It is interesting to note that Whitaker and Irwin really expected to sell a lot of basic body skeletons, but that has not necessarily been the case. It seems most customers see the body with all the new outer skins installed and decide to go for the complete body.

The complete body is manufactured while the car is still on the fixture. The quarter-panel skins are aligned and spot-welded in place just like the factory process. The fixture has locating pegs for the new outer quarter-panels so placement is precise. The panel between the quarters is then clamped in place. This panel incorporates the front of the driprail for the trunk area and is clamped to the new quarter-panels. Before this panel is welded in place, the new decklid is carefully fitted to the quarters and the forward panel. Once the decklid fits perfectly the spot welding continues to permanently attach all the panels. It should be noted that throughout the build there are approximately 25 percent more spot welds holding the body together than the original ’57 bodies.

The final panel to be installed is the lower tail pan and it too is fitted to the decklid prior to welding, along with the small inner quarter-panel pieces. This completes the body shell and the inner fixtures are removed from the body and the body is carefully lifted off the main fixture with a fork truck. If the customer has ordered doors, they are bolted in place at this time completing the body. Of course the hood, front fenders, inner braces, and brackets are all available in the complete package.

Different Stages of Completion

After watching the assembly process it is no real mystery to us why most people opt for the complete body package. Only the very best metalworkers could hang the quarters, rockers, and other panels with the precision that Real Deal Steel does. The fixture they use is just a huge advantage for alignment and the OEM-style spot welder makes it all look very original. While these bodies are manufactured by Real Deal Steel, they do not sell direct to consumers as they maintain their focus on manufacturing.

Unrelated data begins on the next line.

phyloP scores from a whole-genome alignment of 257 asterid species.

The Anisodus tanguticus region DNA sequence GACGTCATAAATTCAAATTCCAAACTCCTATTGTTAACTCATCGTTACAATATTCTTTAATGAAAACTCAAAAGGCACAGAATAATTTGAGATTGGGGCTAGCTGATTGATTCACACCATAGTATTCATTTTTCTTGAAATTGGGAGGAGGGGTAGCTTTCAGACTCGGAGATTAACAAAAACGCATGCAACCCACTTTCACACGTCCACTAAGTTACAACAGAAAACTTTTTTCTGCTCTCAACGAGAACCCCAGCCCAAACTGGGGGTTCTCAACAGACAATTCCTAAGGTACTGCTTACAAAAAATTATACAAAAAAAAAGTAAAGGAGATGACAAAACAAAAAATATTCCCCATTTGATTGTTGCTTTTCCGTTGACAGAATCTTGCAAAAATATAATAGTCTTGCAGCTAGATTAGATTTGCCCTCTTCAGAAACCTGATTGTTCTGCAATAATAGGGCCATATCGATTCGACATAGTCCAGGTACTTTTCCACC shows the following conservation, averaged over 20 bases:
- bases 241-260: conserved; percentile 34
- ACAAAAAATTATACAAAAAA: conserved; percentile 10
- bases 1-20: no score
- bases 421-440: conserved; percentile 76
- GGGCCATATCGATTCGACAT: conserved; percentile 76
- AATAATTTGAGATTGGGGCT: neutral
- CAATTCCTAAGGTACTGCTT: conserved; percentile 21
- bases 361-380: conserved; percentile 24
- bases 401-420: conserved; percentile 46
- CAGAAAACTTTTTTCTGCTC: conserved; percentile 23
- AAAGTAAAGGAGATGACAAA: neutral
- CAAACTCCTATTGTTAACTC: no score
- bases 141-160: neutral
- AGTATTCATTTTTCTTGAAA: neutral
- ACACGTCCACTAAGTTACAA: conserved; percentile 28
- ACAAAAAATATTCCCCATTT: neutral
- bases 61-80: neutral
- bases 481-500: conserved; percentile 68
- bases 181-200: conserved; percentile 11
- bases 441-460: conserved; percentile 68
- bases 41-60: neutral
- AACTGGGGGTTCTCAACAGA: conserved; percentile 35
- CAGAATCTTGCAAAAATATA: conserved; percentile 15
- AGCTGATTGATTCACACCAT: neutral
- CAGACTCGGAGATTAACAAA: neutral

Woody’s Hot Rodz is the primary dealer for Real Deal Steel. Chris Sondles, owner of Woody’s, and the owners of Real Deal Steel have a working relationship that began over 20 years ago. They have spent the last two decades deeply involved with Tri-Fives and the bodies drop ship directly from the manufacturing facility in central Florida. You can purchase bodies from Woody’s Hot Rodz in virtually any state of completion and they also offer three different chassis to mount the Tri-Five Chevrolet: Woody’s straight-axle gasser style, a stock-like A-arm (upper and lower control arms) chassis, and of course an Art Morrison Enterprises chassis. Woody’s Hot Rodz is fast becoming the place for all your Tri-Five needs. They can provide the basic skeleton, a complete body, a complete body and frame kit, and even a complete painted body.

What it Means to the Hobby

The introduction of all-new steel bodies for the wildly popular Tri-Five Chevrolets will obviously increase the number of ’55-57 Chevrolet hot rods. The Real Deal Steel ’55 and ’57 body through Woody’s will be available in a “post car” sedan model by the middle of the summer and the hardtop and convertible models are available now. After they complete the full line of ’57 Chevrolets (sorry, no Nomads) Real Deal Steel will begin assembling ’55 bodies in convertible, hardtop, and post styles. All ’56 models (sedan, hardtop, convertible) will be available by the spring of 2012.